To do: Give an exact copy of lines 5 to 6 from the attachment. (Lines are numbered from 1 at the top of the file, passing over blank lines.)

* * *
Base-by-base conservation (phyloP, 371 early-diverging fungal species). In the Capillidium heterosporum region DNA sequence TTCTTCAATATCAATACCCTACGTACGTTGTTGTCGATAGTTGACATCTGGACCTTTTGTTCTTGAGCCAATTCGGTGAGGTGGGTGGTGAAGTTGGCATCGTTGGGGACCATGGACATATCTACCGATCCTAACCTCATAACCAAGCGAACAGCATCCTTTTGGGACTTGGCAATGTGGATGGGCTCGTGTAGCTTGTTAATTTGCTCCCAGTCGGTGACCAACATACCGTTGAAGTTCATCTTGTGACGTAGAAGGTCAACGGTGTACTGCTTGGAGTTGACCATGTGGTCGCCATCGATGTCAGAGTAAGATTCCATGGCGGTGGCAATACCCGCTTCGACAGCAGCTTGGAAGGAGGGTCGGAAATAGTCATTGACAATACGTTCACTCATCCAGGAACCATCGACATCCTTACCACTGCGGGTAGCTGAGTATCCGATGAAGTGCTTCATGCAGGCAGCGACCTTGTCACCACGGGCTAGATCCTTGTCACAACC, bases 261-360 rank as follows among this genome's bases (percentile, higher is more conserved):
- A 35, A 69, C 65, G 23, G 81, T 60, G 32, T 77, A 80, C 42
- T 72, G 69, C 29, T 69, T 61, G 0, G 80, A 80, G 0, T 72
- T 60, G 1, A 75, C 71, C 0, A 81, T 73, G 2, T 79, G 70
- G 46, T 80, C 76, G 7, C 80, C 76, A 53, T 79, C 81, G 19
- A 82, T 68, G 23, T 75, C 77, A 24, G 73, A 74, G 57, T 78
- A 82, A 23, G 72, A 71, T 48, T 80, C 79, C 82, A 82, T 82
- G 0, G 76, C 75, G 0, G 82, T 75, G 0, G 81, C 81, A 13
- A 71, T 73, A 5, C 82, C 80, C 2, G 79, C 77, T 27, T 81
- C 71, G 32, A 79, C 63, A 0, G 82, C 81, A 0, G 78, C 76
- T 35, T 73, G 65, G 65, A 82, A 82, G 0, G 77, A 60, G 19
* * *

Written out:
- G 46, T 80, C 76, G 7, C 80, C 76, A 53, T 79, C 81, G 19
- A 82, T 68, G 23, T 75, C 77, A 24, G 73, A 74, G 57, T 78